The Tax Collector. 13 But the tax collector stood off at a distance and would not even raise his eyes to heaven but beat his breast and prayed, ‘O God, be merciful to me a sinner.’
Consider what Luke has already recorded about Jesus vis-a-vis “sinners”
- “I have not come to call the righteous to repentance but sinners.” (Luke 5:32)
- “…there will be more joy in heaven over one sinner who repents than over ninety-nine righteous people who have no need of repentance.” (Luke 15:7)
Four aspects of the tax-collectors humility are briefly indicated by Luke: (1) he stood far off, (2) he kept his eyes lowered, (3) he beat his beast as a sign of repentance, an (4) he cries out for mercy. Unlike the Pharisee the tax collector gives at least some evidence of humility and contrition. He stands apart not because of his worry about defilement, rather he knows his unworthiness. Rather than suggest that he himself is daikaios (righteous), the tax collector self-identifies with exactly what the Pharisee considered him to be: a sinner (hamartōlós). Further, rather than speak to God via a reference to the Pharisee, the tax collector straight forwardly begs for mercy.
Culpepper (Luke, 342) notes:
If the Pharisee asks nothing of God, the tax collector boasts nothing before God. His prayer echoes the opening words of Psalm 51: “Have mercy on me, O God.” The crucial addition to the words of Psalm 51, however, is the tax collector’s self-designation: “a sinner.” Nothing more is said of the tax collector’s prayer. It is complete as it stands, and nothing more needs to be said of his character.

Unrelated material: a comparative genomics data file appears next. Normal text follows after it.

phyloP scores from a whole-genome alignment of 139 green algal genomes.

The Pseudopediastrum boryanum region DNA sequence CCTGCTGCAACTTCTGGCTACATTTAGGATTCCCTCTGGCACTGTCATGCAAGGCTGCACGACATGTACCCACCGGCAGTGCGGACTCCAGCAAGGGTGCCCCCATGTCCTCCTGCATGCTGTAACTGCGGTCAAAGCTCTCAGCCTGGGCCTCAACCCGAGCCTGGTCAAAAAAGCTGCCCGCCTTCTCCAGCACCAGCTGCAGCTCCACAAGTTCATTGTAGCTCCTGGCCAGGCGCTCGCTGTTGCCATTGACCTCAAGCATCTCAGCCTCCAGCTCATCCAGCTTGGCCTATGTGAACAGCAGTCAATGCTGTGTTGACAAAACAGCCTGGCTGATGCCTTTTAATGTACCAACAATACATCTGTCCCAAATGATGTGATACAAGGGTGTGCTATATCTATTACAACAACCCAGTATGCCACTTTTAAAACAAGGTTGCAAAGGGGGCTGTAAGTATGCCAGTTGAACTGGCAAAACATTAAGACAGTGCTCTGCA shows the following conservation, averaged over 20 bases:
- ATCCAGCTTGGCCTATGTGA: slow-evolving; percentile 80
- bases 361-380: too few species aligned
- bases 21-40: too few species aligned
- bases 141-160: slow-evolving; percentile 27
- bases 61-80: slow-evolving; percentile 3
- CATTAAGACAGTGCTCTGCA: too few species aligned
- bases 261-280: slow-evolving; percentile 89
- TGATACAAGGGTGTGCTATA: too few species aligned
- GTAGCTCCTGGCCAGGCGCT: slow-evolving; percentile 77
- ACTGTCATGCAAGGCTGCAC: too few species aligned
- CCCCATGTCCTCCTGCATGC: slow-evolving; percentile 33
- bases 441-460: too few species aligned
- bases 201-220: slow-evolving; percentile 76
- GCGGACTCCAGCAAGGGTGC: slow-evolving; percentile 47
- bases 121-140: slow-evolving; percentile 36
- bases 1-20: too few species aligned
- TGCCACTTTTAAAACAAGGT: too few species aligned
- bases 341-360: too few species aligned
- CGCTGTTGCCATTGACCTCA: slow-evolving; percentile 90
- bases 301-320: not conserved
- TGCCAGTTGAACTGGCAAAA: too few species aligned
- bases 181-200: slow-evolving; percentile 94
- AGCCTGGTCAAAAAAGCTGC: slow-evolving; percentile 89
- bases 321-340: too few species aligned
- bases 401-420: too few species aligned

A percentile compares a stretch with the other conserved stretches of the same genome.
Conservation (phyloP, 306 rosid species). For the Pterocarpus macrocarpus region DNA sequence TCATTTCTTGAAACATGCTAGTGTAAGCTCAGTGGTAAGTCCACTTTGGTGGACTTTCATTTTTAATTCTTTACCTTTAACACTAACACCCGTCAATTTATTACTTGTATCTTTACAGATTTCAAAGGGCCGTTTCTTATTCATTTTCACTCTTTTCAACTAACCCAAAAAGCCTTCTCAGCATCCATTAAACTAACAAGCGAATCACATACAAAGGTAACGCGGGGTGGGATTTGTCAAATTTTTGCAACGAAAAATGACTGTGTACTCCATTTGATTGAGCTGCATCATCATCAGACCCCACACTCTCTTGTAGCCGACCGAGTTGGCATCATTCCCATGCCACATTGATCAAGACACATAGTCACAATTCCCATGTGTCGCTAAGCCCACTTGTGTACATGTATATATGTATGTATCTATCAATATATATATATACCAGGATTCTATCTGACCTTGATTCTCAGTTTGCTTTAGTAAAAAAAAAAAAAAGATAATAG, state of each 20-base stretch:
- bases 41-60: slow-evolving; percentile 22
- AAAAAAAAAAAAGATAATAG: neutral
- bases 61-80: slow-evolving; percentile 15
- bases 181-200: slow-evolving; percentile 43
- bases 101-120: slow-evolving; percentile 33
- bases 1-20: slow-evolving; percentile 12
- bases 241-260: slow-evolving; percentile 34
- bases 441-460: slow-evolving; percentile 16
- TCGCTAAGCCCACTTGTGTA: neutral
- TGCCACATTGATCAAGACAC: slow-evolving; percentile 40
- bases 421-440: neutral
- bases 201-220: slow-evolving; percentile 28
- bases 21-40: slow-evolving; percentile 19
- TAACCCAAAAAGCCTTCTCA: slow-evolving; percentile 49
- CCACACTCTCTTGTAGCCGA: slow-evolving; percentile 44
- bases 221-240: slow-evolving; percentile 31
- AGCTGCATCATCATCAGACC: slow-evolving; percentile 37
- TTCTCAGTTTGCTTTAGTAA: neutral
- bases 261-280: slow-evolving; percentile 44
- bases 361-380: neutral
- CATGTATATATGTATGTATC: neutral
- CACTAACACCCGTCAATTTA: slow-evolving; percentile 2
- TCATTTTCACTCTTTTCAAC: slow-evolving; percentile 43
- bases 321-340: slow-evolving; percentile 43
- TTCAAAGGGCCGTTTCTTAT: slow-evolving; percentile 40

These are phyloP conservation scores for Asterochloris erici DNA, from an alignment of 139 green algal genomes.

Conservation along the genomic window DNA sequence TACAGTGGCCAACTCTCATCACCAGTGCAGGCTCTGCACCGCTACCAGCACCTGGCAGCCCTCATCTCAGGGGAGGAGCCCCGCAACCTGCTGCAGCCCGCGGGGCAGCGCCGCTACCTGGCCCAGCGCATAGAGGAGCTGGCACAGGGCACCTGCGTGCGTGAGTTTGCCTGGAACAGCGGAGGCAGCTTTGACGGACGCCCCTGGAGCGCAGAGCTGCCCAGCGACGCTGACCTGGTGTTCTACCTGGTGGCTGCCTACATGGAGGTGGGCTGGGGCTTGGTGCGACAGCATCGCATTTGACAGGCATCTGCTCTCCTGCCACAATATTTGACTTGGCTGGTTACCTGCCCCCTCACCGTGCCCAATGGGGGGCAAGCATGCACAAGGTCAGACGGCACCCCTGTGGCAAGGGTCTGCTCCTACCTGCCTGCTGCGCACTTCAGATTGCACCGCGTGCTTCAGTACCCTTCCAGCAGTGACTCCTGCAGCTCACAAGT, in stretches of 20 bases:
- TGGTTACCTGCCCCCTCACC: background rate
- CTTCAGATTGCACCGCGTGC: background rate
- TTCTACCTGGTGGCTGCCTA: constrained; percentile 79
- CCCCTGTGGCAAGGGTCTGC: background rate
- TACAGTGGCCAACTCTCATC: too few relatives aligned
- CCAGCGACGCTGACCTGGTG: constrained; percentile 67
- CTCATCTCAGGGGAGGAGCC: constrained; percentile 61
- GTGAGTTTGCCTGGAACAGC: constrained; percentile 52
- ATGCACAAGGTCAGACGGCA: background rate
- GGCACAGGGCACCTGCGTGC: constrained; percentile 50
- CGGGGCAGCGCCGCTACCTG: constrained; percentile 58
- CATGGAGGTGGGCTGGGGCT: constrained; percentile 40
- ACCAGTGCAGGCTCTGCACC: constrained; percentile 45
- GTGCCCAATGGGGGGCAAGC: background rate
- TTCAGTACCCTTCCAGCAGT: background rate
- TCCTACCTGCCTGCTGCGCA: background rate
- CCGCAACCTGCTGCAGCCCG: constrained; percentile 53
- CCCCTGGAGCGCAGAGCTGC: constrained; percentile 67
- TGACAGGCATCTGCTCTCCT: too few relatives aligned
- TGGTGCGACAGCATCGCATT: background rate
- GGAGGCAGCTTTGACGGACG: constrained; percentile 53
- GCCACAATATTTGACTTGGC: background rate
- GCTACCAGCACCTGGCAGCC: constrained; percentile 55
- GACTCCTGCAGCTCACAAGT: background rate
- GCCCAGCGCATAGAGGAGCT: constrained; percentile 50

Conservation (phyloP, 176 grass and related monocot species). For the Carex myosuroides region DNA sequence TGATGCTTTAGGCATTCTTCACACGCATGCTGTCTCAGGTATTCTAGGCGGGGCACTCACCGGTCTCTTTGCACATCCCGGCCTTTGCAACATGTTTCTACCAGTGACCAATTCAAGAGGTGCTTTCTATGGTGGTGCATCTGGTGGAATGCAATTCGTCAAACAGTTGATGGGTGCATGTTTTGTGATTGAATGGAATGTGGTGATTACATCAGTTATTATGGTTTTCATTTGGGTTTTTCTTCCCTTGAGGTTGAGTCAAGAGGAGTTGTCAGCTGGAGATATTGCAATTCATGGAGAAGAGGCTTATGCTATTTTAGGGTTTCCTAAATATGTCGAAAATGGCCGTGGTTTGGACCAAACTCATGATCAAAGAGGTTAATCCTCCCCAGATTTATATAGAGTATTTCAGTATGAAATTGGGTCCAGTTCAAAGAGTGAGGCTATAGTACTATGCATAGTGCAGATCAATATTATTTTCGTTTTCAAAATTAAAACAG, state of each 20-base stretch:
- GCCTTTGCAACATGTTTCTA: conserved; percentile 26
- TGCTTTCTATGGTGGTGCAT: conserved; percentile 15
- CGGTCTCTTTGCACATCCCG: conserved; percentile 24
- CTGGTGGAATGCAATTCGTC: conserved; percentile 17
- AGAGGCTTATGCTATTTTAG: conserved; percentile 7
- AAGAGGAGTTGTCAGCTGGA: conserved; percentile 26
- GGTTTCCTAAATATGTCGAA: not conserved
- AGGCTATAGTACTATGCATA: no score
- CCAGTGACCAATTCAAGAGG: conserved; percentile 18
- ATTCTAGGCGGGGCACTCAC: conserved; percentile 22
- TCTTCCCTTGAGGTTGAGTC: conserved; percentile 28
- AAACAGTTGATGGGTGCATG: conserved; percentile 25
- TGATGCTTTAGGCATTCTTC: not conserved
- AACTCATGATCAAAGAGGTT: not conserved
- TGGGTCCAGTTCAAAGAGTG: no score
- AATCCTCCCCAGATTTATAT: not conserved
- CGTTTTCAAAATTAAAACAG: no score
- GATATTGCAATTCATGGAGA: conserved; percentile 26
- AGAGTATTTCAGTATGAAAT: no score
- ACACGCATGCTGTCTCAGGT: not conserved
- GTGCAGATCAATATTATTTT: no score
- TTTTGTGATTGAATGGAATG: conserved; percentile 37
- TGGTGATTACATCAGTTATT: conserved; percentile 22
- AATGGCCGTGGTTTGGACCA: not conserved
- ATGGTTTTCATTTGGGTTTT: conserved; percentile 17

A Parable of Reversal? I tell you, the latter [tax collector] went home justified. The verb tense makes it clear that it is God who has justified this person. What does dikaioo mean? Lowe & Nida give the following for dikaioo:
- to cause someone to be in a proper or right relation with someone else
- to demonstrate that something is morally right
- the act of clearing someone of transgression
- to cause to be released from the control of some state or situation involving moral issues
It seems that 1 and 3 best fit the context. The tax collector goes home in a right relationship with God, because God made the relationship right. It was not something the tax collected did for himself (self-justification). The word also implies that he went home having been freed (by God) of his sin or guilt. He came to the temple “a sinner” and went home forgiven.
We might object to God forgiving the tax collector. He doesn’t actually confess any sins. He makes no statement of repentance. He doesn’t offer to change his life. He doesn’t make any reparations for his sins (as the tax collector Zacchaeus does). This appears to be very cheap grace. This parable probably should not be understood as an example story, but is it simply a story of reversal, as the final saying indicates. If the Pharisee is viewed as a villain and the tax collector a hero, besides the historical inaccuracies, the parable loses its power. They have only received what they deserved. There is no need for the reversal in this last verse.